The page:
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Pigs on a spit are the key to this young farmer's success

Meet Ireland’s top young farmer, Jonathan Marry (27).

Image: Macra na Feirme

JONATHAN MARRY IS not your typical pig farmer.

At 27, the Louth native is younger than most others in the industry, having run his family’s Drogheda farm since 2009.

That experience proved important during the farm inspection and interviews involved in the judging process for the FBD Young Farmer of the Year, which he won earlier this week.

But what really made him stand out from other competitors was his catering business, the Pig Spit and BBQ Company.

Four years ago, Marry bought a single pig roasting machine with the aim of earning some extra money through local catering gigs.

Now, with a total of six machines, he and a chef travel to functions across the country on weekends, doing an average of four pigs every week.

The team has served up at least 70 pigs so far this summer, he estimates, adding that he hopes to double that number next year.

Inheritance

So could catering become a full-time venture? “I don’t think so,” he says.

The yard has to come first. This is what I’ve inherited from my dad.

His father, Jack Marry, who died in 2008, was one of Ireland’s most well-known pig farmers.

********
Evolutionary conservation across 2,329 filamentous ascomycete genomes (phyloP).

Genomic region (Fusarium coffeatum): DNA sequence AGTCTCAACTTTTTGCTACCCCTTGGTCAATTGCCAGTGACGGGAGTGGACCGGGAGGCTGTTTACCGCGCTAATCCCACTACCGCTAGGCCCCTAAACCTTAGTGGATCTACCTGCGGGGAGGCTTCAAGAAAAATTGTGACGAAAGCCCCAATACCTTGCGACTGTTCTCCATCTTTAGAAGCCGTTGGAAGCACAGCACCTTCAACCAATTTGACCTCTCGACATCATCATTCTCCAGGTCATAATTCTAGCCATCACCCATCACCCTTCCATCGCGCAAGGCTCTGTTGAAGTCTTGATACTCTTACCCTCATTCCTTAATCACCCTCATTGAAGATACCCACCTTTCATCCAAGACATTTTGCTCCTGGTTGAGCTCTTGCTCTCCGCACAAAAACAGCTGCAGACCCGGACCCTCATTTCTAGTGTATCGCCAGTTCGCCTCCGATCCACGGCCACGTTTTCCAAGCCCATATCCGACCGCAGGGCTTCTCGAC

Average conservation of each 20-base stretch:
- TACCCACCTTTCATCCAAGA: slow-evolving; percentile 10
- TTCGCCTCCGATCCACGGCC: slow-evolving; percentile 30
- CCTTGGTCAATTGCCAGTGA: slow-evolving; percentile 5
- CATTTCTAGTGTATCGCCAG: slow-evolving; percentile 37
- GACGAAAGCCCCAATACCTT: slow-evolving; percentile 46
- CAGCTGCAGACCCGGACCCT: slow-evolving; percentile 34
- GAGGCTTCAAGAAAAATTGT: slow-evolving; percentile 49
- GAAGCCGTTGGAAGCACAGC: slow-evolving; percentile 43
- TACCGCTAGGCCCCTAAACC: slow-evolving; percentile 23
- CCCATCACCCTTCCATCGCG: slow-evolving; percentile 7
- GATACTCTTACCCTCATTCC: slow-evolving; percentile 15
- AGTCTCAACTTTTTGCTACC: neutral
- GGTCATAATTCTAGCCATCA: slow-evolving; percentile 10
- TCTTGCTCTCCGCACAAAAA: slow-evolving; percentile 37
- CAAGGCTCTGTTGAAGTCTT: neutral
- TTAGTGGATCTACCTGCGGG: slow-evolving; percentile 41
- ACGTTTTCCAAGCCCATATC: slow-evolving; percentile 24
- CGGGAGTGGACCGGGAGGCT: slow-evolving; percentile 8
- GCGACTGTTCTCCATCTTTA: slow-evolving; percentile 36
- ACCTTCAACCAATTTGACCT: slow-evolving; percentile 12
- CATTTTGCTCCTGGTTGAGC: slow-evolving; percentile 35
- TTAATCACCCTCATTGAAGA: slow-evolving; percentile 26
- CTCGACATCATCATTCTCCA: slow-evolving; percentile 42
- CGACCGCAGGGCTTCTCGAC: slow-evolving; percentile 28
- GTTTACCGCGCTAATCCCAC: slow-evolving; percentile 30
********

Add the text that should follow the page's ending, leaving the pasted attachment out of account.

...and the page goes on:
The farm he passed down to his son now holds 540 sows, with fattening accommodation for 800 pigs.

xywu4PUiO4-JSos0WiIglAw5lO-1YuN_aricvKYWh00,q0STT70mkIkGAbSDvap16mJ1W5dPe2CO_qd56WxcPEM Source: Macra na Feirme

Marry is one of three full-time staff farming the land at present.

New pigs are born there every day, he says, while some 230 go to slaughter every week.

About 200 weaners are sold off site in any given month.

His next big goal is to make the farm entirely self-sufficient by building 800 extra fattening places.

Downtime

While farming and catering duties mean he rarely gets a day off, Marry says his involvement in the European Pig Producers (EPP), a network for pig farmers, keeps him engaged with the outside world.

As a committee member of the group’s Irish branch, he has travelled to Europe on several occasions to visit other pig farms and attend conferences.

Marry cites the experience when asked if he ever feels isolated as a young farmer, saying the role has allowed him to keep in regular touch with people who share similar experiences.

Once he does get a break from the farm, fishing and shooting also help him unwind.

He is a member of his local gun club and says hunting is his favourite hobby.

His work, though, is what ultimately drives him.

“I’ve been fully dedicated to it for six years now,” he says.

It’s a life I was born into… I wouldn’t swap it for any other job.

Read: Politicians who own pubs tell us what has gone wrong for rural Ireland

Read: Forget Tinder – lonely Irish farmers are looking for love on Facebook 

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About the author:

Catherine Healy

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